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56



3. Defining functions



f[x_,y_]:=Sqrt[x^2+y^2]

f[3,4]

5



Problem 3.5

Define the function f (x, y) = ||x|−|y|| in Mathematica and plot its graph for

−10 ≤ x, y ≤ 10.

=⇒ Solution.

f[x_, y_] := Abs[Abs[x] - Abs[y]]

Plot3D[f[x, y], {x, -10, 10}, {y, -10, 10}]



Problem 3.6

Recall that if one wants to prove, by mathematical induction, that a statement

P (n) is valid for all natural numbers n, one needs first to check P (1) is valid,

and then assuming P (k) is correct, prove that P (k + 1) is also valid.



3.1 Formulas as functions



57



Using Mathematica and mathematical induction, prove the following identities:

n(n + 1)

2

n(n

+ 1)(2n + 1)

12 + 22 + · · · + n2 =

.

6

1 + 2 + ··· + n =



=⇒ Solution.

We first prove the first identity. Define a function as follow:

g[n_] := n (n + 1)/2



Clearly the identity is valid for n = 1.

g[1]

1



Now we suppose it is correct for k and check that it is also valid for k + 1.

Thus we assume

1 + 2 + · · · k = k(k + 1)/2 = g(k),

and we need to show that

1 + 2 + · · · + k + k + 1 = g(k) + 1 = g(k + 1).

We ask Mathematica for help

Simplify[g[k] + k + 1 == g[k + 1]]

True



Thus we proved, by mathematical induction, that the first identity is valid.

Here is the code for the second identity.

f[n_] := n (n + 1) (2 n + 1)/6

f[1]

1

f[n] + (n + 1)^2

(1 + n)^2 + 1/6 n (1 + n) (1 + 2 n)

f[n + 1]

1/6 (1 + n) (2 + n) (1 + 2 (1 + n))

Simplify[f[n] + (n + 1)^2 == f[n + 1]]

True



There are other ways to define a function (a pattern). For example, we can

define



58



3. Defining functions



x ⊕y :=x+y+x*y

We check this in fact operates correctly.

2⊕3= 11

x⊕0= x

a ⊕ b= a + b+ a*b

We look at these types of definitions systematically in Problem 10.10 (see

also Problem 8.17).

One can define functions with pre-defined (default) values. Here we define



the function f (x) = x so that if we don’t pass any value to f , it will return

1.

f[x_: 1] := Sqrt[x]

f[16]

4

f[]

1



Here is another example, a function with two variables, both given default

values. We use two built-in functions Text and Style to change the size and

the colour of the text we pass into the function (see Problem 3.7).



 


     



 






  







Later, in Chapter 11, we will look at these types of functions further. We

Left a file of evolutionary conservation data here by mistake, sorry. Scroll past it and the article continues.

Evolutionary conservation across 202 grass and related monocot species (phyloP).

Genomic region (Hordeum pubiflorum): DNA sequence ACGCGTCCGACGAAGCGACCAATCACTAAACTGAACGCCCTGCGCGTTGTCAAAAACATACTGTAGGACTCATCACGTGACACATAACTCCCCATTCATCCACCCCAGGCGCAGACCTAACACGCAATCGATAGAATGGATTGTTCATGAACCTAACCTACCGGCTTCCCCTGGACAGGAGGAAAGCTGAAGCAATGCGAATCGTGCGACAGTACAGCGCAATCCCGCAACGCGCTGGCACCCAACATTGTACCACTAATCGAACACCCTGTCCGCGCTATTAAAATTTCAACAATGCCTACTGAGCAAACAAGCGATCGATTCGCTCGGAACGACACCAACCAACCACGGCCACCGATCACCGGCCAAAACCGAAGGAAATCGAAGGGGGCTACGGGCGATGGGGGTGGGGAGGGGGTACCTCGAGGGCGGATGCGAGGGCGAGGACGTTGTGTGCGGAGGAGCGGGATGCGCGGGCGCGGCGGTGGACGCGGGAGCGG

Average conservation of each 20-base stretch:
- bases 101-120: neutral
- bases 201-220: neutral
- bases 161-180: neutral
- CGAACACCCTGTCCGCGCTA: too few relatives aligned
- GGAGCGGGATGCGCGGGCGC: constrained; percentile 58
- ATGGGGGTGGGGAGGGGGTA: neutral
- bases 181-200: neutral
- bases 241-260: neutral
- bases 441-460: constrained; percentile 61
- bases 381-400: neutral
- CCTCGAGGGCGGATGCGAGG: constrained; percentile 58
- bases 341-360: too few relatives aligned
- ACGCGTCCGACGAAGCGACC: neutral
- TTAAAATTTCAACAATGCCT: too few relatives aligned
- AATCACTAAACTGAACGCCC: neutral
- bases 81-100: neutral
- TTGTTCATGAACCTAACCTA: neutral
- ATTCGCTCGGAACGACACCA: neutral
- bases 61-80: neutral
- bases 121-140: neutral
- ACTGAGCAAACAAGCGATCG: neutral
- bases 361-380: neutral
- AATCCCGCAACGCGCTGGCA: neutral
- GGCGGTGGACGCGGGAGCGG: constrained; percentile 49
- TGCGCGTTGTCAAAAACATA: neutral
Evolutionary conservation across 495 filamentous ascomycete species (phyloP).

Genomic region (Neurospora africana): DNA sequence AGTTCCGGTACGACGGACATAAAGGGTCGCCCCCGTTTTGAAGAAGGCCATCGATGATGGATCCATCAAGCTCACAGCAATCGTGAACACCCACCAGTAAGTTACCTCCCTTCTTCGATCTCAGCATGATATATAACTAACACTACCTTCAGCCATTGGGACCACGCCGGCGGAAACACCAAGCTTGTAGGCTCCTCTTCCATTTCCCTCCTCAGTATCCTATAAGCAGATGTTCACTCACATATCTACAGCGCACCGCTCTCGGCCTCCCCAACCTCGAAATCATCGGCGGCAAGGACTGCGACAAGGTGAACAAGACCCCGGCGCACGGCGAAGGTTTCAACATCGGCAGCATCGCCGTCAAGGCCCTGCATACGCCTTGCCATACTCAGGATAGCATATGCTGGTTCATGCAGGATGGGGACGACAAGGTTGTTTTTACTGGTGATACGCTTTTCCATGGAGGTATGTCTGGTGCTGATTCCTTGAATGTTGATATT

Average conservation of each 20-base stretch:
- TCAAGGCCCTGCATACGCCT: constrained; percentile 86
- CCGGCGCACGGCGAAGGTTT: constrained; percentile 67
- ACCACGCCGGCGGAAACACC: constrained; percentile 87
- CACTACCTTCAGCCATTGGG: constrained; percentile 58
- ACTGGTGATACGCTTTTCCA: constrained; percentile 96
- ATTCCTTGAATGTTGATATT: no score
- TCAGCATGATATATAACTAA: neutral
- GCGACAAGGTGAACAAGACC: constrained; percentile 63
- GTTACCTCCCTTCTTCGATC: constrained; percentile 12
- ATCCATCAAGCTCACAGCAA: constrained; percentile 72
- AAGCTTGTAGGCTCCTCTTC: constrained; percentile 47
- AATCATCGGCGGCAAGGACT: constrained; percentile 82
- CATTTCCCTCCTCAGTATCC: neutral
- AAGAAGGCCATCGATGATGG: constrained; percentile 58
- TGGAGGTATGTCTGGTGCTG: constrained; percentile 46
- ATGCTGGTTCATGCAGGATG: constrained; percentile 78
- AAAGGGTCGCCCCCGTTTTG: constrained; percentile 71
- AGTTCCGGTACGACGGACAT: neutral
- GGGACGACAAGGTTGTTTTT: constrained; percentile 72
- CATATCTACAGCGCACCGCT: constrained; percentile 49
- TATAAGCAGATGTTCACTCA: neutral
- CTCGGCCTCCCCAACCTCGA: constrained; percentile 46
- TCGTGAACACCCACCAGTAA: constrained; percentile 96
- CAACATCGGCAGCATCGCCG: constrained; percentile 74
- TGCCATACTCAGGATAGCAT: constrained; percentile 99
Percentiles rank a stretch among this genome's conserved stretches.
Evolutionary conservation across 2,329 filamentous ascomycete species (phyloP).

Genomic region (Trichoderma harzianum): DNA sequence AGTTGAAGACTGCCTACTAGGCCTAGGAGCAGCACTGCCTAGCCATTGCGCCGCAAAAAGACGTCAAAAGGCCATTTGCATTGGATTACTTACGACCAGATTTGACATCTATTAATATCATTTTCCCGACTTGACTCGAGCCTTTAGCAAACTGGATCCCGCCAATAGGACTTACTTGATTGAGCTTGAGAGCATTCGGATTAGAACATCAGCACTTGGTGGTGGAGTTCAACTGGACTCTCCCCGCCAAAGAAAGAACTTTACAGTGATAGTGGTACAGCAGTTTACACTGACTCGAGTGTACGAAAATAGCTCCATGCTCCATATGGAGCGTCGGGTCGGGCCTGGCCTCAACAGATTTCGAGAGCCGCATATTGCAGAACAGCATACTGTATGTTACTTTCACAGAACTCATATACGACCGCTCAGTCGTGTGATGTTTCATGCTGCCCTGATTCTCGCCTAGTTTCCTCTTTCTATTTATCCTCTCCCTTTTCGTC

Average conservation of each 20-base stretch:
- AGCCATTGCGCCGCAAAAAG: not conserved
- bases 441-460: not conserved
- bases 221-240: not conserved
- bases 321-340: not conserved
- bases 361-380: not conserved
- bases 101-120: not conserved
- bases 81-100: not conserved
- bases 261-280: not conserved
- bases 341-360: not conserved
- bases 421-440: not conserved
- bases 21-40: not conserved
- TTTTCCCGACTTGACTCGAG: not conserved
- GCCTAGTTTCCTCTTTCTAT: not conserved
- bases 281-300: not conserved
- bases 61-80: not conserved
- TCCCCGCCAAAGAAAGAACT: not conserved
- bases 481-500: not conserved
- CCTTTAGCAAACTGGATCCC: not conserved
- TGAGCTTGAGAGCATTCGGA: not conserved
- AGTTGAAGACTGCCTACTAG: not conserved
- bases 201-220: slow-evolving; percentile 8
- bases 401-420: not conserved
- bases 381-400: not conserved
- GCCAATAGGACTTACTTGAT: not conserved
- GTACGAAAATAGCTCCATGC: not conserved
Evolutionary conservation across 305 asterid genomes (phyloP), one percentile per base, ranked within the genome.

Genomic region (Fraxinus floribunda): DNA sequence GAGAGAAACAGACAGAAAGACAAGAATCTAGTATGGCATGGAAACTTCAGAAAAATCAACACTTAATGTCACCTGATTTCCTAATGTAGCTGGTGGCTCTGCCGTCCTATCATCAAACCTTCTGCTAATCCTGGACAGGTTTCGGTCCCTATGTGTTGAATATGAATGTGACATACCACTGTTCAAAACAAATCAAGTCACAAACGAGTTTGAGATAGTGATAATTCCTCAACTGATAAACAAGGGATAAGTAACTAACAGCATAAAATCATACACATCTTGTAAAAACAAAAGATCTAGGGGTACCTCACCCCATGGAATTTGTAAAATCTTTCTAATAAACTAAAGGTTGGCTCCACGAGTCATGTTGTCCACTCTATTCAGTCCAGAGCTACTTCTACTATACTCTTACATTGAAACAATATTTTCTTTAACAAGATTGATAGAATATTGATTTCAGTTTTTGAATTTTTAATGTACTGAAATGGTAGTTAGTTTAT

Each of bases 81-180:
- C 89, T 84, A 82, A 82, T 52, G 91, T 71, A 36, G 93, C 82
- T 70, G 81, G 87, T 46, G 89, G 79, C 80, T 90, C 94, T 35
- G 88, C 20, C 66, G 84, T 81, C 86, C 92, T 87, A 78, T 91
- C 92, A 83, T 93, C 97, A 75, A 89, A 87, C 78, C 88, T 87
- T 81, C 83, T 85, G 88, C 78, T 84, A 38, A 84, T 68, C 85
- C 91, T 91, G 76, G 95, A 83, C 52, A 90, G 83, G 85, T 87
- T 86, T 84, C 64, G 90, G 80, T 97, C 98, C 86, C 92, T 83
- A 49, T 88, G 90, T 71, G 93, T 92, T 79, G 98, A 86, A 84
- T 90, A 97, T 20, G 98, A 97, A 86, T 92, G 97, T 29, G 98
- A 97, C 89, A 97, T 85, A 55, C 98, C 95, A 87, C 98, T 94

will also define functions with conditions, functions with several definitions and

functions containing several lines of code (a procedure).



3.2 Anonymous functions

Sometimes we need to “define a function as we go” and use it on the spot.

Mathematica enables us to define a function without giving it a name (nor any

reference to any specific variables), use it, and then move on! These functions



3.2 Anonymous functions



59



are called anonymous or pure functions. Obviously if we need to use a specific

function frequently, then the best way is to give it a name and define it as we

did in Section 3.1. Here is an anonymous function equivalent to f (x) = x2 + 4:

(#^2+4)&



The expression (#^2+4)& defines a nameless function. As usual we can plug

in data in place of #. The symbol & determines where the definition of the

function is completed.

(#^2+4)&[5]

29



Compare the following:

r[x_] := x (x + 1)

r[4]

20

# (# + 1) &[4]

20

4 // # (# + 1) &

20



Anonymous functions can handle several variables. Here is an example of

an anonymous function for f (x, y) = x2 + y 2 .

Sqrt[#1^2+#2^2]&[3,4]

5



As you might guess, #1 and #2 refer to the first and second variables in the

function.



Problem 3.7

Describe what the following function does.

Text[Style["Sydney", Blue, Italic, #]] &



=⇒ Solution.

We have put several of Mathematica’s built-in functions together. The argument (which, here, should be a number) passed to this function will be placed

where # is. If one looks at the Help for Style, one sees that the number will

determine the size of the font. Then Text will present the word Sydney, in blue

italic and the size given in #.



60



3. Defining functions



?Text

Text[expr] displays with expr in plain text format.

?Style

Style[expr,options] displays with expr formatted using the

specified option settings.



Here is the result of applying the function to the number 80.

[[

 
  #]] []





Exercise 3.2

Investigate what the following pure functions do.

Fibonacci[15]//Mod[#,5]&

PrimeQ[#! + 1] &@4

18//2^#+#&

Plot[Sin[x^2], {x, 0, 2 Pi}, PlotStyle -> {#1, #2}] &[Red, Thick]

(x #1 + y #2) &[1, 2]



4



Lists



A list is a collection of data. In this chapter we study how

to handle lists and have access to the elements in the lists.

Functions which generate lists are studied and methods

of selecting elements from a list with a specific property

are examined. Get ready for some serious programming!



One can think of a computer program as a function which accepts some

(crude) data or information and gives back the data we would like to obtain.

Lists are the way Wolfram Mathematica R handles information. Roughly speaking, a list is a collection of objects. The objects could be of any type and pattern.

Let us start with an example of a list:



       










  



As is shown, the objects (of any type and format) are arranged between

brackets, { , }. This looks like a mathematical set. One difference is that lists

respect order:

{1, 2} == {2, 1}

False



The other difference is that a list can contain a copy of the same object

several times:

{1,2,1} == {1,2}

False

© Springer International Publishing Switzerland 2015

R. Hazrat, Mathematica : A Problem-Centered Approach, Springer Undergraduate

Mathematics Series, DOI 10.1007/978-3-319-27585-7_4



61



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